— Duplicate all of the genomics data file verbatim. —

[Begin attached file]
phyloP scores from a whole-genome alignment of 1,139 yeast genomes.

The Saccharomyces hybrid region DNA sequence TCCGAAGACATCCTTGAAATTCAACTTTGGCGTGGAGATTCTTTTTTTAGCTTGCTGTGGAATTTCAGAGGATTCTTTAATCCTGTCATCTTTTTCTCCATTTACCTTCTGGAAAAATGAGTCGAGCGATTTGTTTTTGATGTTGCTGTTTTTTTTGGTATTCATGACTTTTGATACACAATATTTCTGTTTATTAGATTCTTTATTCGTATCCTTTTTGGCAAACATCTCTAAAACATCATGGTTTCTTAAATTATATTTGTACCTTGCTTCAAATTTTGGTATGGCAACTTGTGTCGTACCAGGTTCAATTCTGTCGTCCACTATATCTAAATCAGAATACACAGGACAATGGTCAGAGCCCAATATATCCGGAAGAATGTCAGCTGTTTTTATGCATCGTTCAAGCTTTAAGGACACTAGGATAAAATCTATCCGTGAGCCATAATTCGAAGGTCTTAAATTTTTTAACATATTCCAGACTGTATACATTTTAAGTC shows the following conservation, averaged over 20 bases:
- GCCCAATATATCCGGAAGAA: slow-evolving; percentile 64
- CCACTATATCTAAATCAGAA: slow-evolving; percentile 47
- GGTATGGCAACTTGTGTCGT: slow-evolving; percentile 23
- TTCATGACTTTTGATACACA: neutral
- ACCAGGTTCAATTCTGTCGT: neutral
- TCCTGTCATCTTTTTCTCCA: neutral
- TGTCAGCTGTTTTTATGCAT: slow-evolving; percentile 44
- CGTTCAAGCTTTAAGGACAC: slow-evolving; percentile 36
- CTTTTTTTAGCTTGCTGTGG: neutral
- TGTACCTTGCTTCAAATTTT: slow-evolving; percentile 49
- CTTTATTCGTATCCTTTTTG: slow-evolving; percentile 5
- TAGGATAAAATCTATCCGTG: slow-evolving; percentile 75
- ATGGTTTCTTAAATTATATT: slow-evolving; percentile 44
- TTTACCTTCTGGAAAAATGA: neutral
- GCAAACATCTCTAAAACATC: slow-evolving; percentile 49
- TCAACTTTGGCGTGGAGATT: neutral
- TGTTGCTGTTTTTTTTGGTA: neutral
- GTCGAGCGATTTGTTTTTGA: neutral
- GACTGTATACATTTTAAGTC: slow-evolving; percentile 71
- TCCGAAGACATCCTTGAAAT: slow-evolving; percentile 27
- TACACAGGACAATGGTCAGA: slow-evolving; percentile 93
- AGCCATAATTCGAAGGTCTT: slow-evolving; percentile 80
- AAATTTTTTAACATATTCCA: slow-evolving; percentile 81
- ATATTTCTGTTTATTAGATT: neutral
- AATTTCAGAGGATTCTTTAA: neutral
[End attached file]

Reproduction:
phyloP scores from a whole-genome alignment of 1,139 yeast genomes.

The Saccharomyces hybrid region DNA sequence TCCGAAGACATCCTTGAAATTCAACTTTGGCGTGGAGATTCTTTTTTTAGCTTGCTGTGGAATTTCAGAGGATTCTTTAATCCTGTCATCTTTTTCTCCATTTACCTTCTGGAAAAATGAGTCGAGCGATTTGTTTTTGATGTTGCTGTTTTTTTTGGTATTCATGACTTTTGATACACAATATTTCTGTTTATTAGATTCTTTATTCGTATCCTTTTTGGCAAACATCTCTAAAACATCATGGTTTCTTAAATTATATTTGTACCTTGCTTCAAATTTTGGTATGGCAACTTGTGTCGTACCAGGTTCAATTCTGTCGTCCACTATATCTAAATCAGAATACACAGGACAATGGTCAGAGCCCAATATATCCGGAAGAATGTCAGCTGTTTTTATGCATCGTTCAAGCTTTAAGGACACTAGGATAAAATCTATCCGTGAGCCATAATTCGAAGGTCTTAAATTTTTTAACATATTCCAGACTGTATACATTTTAAGTC shows the following conservation, averaged over 20 bases:
- GCCCAATATATCCGGAAGAA: slow-evolving; percentile 64
- CCACTATATCTAAATCAGAA: slow-evolving; percentile 47
- GGTATGGCAACTTGTGTCGT: slow-evolving; percentile 23
- TTCATGACTTTTGATACACA: neutral
- ACCAGGTTCAATTCTGTCGT: neutral
- TCCTGTCATCTTTTTCTCCA: neutral
- TGTCAGCTGTTTTTATGCAT: slow-evolving; percentile 44
- CGTTCAAGCTTTAAGGACAC: slow-evolving; percentile 36
- CTTTTTTTAGCTTGCTGTGG: neutral
- TGTACCTTGCTTCAAATTTT: slow-evolving; percentile 49
- CTTTATTCGTATCCTTTTTG: slow-evolving; percentile 5
- TAGGATAAAATCTATCCGTG: slow-evolving; percentile 75
- ATGGTTTCTTAAATTATATT: slow-evolving; percentile 44
- TTTACCTTCTGGAAAAATGA: neutral
- GCAAACATCTCTAAAACATC: slow-evolving; percentile 49
- TCAACTTTGGCGTGGAGATT: neutral
- TGTTGCTGTTTTTTTTGGTA: neutral
- GTCGAGCGATTTGTTTTTGA: neutral
- GACTGTATACATTTTAAGTC: slow-evolving; percentile 71
- TCCGAAGACATCCTTGAAAT: slow-evolving; percentile 27
- TACACAGGACAATGGTCAGA: slow-evolving; percentile 93
- AGCCATAATTCGAAGGTCTT: slow-evolving; percentile 80
- AAATTTTTTAACATATTCCA: slow-evolving; percentile 81
- ATATTTCTGTTTATTAGATT: neutral
- AATTTCAGAGGATTCTTTAA: neutral